The Tamil Story

The current status of the migrant workers, many from Tamil Nadu, is a retelling of the experience of the 25,000 convict labour that Raffles brought to Singapore and the Straits Settlements. The conditions of living and working as slave labour building the colony’s infrastructure in the early years of British colonisation and the current generation of workers living in our modern, wealthy nation tells us than we are as ruthless in our exploitation of labour as the British colonisers were. We call them migrant labour and we classify them as work- permit holders all the easier to exploit, disempower and victimize them. It is heartbreaking to read about the conditions of living of migrant workers and how these conditions have affected, so tragically, their lives during this time of the pandemic. NGOs such as TWC2 and HOME had, for more than decade, lobbied the government to ensure better living and working conditions for migrant workers. Theirs were lone voices. Their voices were often silenced and attacked. Where were the other voices, of community leaders and intellectuals and the wealthy? Where were they?

 

Our silence has come back to bite us during this health crisis.

 

It is worth remembering Pastor Martin Niemöller’s poem:

First they came for the Communists
And I did not speak out
Because I was not a Communist
Then they came for the Socialists
And I did not speak out
Because I was not a Socialist
Then they came for the trade unionists
And I did not speak out
Because I was not a trade unionist
Then they came for the Jews
And I did not speak out
Because I was not a Jew
Then they came for me
And there was no one left
To speak out for me

I had promised in my blog “We were here too” (March 18th 2020) that I would write more about the Tamil presence in Singapore. There are other stories about the Tamils in Singapore.

Singapore’s connection to India and especially to Tamil Nadu and their influence on Singapore go much further back. Historians have noted that the Chola rulers were proactive, aggressively so, in extending their influence into South East Asian ports, including Singapore. The Chola dynasty was a Tamil dynasty of southern India, one of the longest-ruling dynasties in the world’s history.

Rajendra Chola I, ruler of the southern Indian Chola kingdom, attacked the island in 1025, and there was another Chola raid in 1068 when the Island served as an outpost for the Sumatran empire of Srīvijaya.. All these historical references give us an indication of the significance of Singapore to the empire builders of the time. At the end of the 14th century, Temasek fell into decay and was supplanted by the Malaccan sultanante.

There are references to Tamil (Tamil Hindu and Tamil Muslim) presence in the Sejarah Melayu (English Malay Annals), in the14th Century. In fact some of the early rulers of the Melaka Sultanate were of mixed race with Tamil mothers. At this period Malaya was Hindu. The early history of the Malacca Sultanate was marked by the struggle for power between the Tamil Hindus and Tamil Muslims. The Muslim faction won that struggle and led to the whole of Malaya becoming Muslim.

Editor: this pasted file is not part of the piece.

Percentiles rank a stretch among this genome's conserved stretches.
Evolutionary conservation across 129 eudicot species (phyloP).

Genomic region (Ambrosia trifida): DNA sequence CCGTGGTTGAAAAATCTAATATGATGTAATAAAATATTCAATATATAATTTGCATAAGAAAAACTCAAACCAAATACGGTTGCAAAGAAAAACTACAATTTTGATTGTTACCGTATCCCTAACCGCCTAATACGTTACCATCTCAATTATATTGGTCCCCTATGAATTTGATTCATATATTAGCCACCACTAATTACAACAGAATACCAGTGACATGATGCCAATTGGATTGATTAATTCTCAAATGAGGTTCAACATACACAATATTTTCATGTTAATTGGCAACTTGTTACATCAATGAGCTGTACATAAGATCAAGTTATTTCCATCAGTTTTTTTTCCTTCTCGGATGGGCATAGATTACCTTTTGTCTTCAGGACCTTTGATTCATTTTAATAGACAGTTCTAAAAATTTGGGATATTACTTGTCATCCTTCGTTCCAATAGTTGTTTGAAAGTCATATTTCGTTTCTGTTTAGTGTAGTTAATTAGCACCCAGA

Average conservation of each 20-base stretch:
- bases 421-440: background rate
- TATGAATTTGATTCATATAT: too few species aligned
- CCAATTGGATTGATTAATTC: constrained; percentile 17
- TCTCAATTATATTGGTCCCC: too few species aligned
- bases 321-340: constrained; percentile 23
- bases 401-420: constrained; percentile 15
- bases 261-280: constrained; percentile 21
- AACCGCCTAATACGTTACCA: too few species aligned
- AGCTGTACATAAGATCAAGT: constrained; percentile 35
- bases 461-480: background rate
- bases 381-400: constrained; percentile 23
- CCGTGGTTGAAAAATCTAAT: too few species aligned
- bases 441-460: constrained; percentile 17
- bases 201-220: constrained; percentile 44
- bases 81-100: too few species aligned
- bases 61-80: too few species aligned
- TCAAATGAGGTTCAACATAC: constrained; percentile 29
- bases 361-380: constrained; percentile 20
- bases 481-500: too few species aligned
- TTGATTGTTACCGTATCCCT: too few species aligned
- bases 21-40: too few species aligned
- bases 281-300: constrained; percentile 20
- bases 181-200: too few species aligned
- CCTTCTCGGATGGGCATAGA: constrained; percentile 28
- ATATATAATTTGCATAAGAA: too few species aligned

By the time of the Malaccan Sultanate multicultural life was part of their social world. By the 10th and through the 11th centuries Tamil Merchant guilds had established their presence in Sumatra, the Malay Peninsula and Java. Chitty traders from Tamil Nadu had already settled in Malacca, married local women. Chettis were among the better-known merchants and middle-men who operated all over south India since the prime of the Chola Empire. A new hybrid culture of the Chitty Melaka community was the result of these connections. Theirs is still a living culture.

Tamils form the majority of the Indian population in Singapore. The Tamil language is the oldest language in the world. Their culture lies at the heart of the Indian culture. I am often reminded by my Tamil friends that the name Singapura is Tamil.

This ancient historical connection has continued to draw Tamil workers to Singapore.

Our attitude towards our workers is as backward as it was 200 years ago.

 

 

3 thoughts

  1. “Their voices were often silenced and attacked” – says a lot.
    In the mid-1990s, when I went to Chennai on a business trip, I had a telling experience.
    The Tamilans were very friendly and helpful as always until I met a hotel driver. I had booked the car for a day. The guy was polite but distant – quite unusual, as often they are chatty. After a couple of hours, he warmed up and I discovered the reason behind his behaviour.
    He had worked in Singapore and had nothing but ill-thoughts of how his bosses, Singaporeans, had treated him and his compatriots.
    I can only wonder what memories our “migrant workers”, these “work-permit holders”, will carry back with them.

    Like

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